People are conditioned almost from infancy to think of feelings as bad and dangerous—enemies of good human relationships. People grow up afraid of feelings—their own and those of others around them—largely because they have heard from adults in their lives many messages like these:
• “Don’t ever let me hear you say you hate your baby brother.”
• “You shouldn’t feel discouraged about what happened.”
• “If you can’t say something nice, don’t say anything at all.”
• “Don’t feel bad about it—things will be better tomorrow.”
• “There’s nothing at all to be afraid of.”
• “Keep a stiff upper lip.”
• “Swallow your pride.”
• “Watch your tongue, young lady.”
Later, we encounter additional reinforcement of the strong ban against expressing feelings—in the world of work, where we are warned that feelings simply do not belong. Somehow feelings and emotions are perceived as the antithesis of the rationality and shallowness required in relationships we want in the workplace. Leaving your worries at the doorstep and biting your tongue are the behaviors considered appropriate for people in organizations; people feel these behaviors will be valued and rewarded in the long run.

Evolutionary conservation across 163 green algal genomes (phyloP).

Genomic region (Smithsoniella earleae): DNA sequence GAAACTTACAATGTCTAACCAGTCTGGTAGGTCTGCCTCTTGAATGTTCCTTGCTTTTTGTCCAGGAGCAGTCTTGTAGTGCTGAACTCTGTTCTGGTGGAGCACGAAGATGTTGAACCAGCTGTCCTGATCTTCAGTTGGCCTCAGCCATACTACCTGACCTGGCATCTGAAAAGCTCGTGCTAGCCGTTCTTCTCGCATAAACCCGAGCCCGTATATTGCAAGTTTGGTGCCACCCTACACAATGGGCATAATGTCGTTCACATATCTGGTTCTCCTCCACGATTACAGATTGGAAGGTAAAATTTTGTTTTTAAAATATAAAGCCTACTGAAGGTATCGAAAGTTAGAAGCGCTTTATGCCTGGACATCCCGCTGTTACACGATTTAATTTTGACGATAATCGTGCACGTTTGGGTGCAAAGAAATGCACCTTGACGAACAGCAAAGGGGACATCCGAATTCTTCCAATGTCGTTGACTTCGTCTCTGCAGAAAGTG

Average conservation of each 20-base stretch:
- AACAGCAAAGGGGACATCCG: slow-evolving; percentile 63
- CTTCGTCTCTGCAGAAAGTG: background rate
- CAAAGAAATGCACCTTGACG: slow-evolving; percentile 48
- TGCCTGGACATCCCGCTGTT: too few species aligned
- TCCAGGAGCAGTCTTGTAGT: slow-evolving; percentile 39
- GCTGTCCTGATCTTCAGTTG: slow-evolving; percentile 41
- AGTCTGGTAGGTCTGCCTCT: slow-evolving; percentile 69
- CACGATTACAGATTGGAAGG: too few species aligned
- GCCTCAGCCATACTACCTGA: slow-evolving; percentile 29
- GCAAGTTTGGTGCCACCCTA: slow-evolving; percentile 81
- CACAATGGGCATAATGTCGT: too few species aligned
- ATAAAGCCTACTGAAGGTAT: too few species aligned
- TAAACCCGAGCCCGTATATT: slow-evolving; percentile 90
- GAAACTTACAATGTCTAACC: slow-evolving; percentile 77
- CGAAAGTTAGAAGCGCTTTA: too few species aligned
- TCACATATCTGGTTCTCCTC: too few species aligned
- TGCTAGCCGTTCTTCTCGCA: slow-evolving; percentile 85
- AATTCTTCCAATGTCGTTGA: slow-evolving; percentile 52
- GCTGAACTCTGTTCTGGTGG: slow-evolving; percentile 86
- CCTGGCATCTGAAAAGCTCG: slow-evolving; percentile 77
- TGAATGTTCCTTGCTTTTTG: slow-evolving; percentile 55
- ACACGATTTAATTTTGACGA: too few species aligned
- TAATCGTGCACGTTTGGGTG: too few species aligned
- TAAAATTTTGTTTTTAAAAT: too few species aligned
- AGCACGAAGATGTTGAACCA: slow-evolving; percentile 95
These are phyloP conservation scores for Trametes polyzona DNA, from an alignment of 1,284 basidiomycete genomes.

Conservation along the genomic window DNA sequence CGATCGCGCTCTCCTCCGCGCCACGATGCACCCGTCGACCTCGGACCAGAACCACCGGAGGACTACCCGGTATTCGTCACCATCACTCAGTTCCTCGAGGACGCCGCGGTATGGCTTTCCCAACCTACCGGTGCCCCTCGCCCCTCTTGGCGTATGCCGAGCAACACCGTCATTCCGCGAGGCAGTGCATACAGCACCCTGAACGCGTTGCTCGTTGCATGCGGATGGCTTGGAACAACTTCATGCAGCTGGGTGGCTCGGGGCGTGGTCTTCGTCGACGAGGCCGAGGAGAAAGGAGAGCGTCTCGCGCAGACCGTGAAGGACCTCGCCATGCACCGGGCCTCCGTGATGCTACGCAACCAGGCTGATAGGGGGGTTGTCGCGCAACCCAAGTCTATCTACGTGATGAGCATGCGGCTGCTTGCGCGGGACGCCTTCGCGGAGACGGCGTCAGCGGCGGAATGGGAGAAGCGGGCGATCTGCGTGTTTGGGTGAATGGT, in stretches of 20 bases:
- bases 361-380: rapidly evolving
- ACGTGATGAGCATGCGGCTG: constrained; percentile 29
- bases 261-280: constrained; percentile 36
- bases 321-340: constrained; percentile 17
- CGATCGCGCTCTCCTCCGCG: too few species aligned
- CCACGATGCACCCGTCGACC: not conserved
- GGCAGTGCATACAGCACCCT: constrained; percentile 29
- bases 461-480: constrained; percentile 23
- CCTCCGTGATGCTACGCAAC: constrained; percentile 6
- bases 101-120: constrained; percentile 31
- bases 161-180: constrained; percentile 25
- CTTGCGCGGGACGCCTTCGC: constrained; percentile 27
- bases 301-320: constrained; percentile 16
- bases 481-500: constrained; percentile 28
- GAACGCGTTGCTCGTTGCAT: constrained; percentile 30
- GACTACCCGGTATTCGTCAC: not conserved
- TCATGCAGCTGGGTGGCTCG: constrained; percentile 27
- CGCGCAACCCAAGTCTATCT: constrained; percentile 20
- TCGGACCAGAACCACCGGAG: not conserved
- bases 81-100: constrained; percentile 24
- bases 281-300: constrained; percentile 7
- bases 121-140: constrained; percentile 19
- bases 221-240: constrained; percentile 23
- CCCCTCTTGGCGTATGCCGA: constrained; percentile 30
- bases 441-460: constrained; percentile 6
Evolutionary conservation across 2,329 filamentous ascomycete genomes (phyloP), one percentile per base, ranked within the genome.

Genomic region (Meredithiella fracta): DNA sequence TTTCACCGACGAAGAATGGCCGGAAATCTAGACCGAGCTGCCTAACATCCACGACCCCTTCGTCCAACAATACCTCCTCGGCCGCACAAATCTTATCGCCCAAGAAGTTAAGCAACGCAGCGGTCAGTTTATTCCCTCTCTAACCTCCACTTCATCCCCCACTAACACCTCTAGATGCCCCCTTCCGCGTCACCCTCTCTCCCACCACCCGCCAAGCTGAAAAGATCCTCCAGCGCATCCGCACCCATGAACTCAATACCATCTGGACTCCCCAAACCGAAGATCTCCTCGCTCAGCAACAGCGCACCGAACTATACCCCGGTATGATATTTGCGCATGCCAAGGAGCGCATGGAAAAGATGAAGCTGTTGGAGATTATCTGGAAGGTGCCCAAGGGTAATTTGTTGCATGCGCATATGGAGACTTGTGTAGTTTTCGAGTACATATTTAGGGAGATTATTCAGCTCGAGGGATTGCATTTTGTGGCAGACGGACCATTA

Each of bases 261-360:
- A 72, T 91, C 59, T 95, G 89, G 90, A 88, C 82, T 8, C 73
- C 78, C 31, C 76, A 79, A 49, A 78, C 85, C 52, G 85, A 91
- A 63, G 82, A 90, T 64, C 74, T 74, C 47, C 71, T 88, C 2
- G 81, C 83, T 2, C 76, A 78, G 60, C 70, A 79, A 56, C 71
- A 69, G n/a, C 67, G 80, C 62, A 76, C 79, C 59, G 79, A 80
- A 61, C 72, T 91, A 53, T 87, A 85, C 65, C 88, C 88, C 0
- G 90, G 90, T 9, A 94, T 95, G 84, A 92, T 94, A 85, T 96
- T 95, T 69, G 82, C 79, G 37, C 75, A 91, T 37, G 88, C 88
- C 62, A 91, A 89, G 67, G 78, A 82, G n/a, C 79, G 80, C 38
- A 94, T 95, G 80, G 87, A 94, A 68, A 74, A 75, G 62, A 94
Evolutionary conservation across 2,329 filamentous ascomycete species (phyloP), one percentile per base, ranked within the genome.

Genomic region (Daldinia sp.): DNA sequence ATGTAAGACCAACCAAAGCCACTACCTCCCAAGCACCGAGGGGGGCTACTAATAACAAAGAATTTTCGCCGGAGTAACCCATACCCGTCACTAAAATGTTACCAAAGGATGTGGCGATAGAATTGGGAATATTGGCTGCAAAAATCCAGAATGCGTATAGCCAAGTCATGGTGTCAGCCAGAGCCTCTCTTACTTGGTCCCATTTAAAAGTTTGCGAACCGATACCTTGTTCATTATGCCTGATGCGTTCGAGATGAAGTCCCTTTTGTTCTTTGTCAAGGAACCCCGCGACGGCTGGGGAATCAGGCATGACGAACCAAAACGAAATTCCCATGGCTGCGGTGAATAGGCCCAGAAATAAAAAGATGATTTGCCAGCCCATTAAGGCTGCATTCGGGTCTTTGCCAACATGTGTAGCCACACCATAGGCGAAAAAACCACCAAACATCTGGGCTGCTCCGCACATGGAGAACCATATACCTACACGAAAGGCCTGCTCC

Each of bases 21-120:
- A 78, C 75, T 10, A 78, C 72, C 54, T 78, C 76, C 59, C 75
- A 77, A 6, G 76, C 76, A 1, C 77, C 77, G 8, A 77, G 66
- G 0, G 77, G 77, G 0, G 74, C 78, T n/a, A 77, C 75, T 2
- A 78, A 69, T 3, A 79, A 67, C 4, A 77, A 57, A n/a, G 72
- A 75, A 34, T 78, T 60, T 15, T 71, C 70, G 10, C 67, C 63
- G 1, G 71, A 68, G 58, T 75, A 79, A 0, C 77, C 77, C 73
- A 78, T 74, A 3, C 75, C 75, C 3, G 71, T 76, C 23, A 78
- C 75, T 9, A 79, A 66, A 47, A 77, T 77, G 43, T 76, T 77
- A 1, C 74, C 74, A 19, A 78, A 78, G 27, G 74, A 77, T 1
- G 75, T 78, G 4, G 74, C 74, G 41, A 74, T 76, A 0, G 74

This pervasive and repressive group norm not only contributes heavily to poor psychological health; it is counter-productive to organizational effectiveness. As everyone knows very well, working with people inevitably generates feelings—of all kinds—ranging from mild to strong: irritation, anger, frustration, disappointment, hurt, fear, futility, despair, hate, bitterness, discouragement. While experiencing such feelings is not unhealthy, repressing them is. Continually bottling up your feelings is very definitely “hazardous to your health,” and can ultimately cause ulcers, headaches, heartburn, high blood pressure, spastic colon, or any number of other psychosomatic problems. Repressed feelings can also reduce your effectiveness by distracting you from your work.
Asked how he was able to stand the repressive climate of the school where he worked, a teacher once told me, “I use the three-martinis-before-dinner method like most of the teachers here.” A division sales manager in another organization where I was a consultant had this formula for survival: “I keep my opinions to myself.”
Contrary to the “feelings don’t belong here” belief, there is evidence that expressing feelings actually increases a group’s effectiveness and productivity. Openness in expressing feelings serves very much the same function for a group as pain does for one’s organism. Pain is a warning signal that something is wrong inside one’s body; feelings of group members are similar warning signals to leaders that something is wrong inside their group. Consequently, it pays the leader to foster a climate in which group members feel free to express their feelings.
Leaders should treat feelings as “friendly,” not dangerous. Feelings should be welcomed because they are cues and clues that some problem exists. With this attitude, leaders will not ignore the signals or, worse yet, roadblock the senders of such messages. Instead they should encourage people through Active Listening to go beyond the feelings and get to the underlying problem.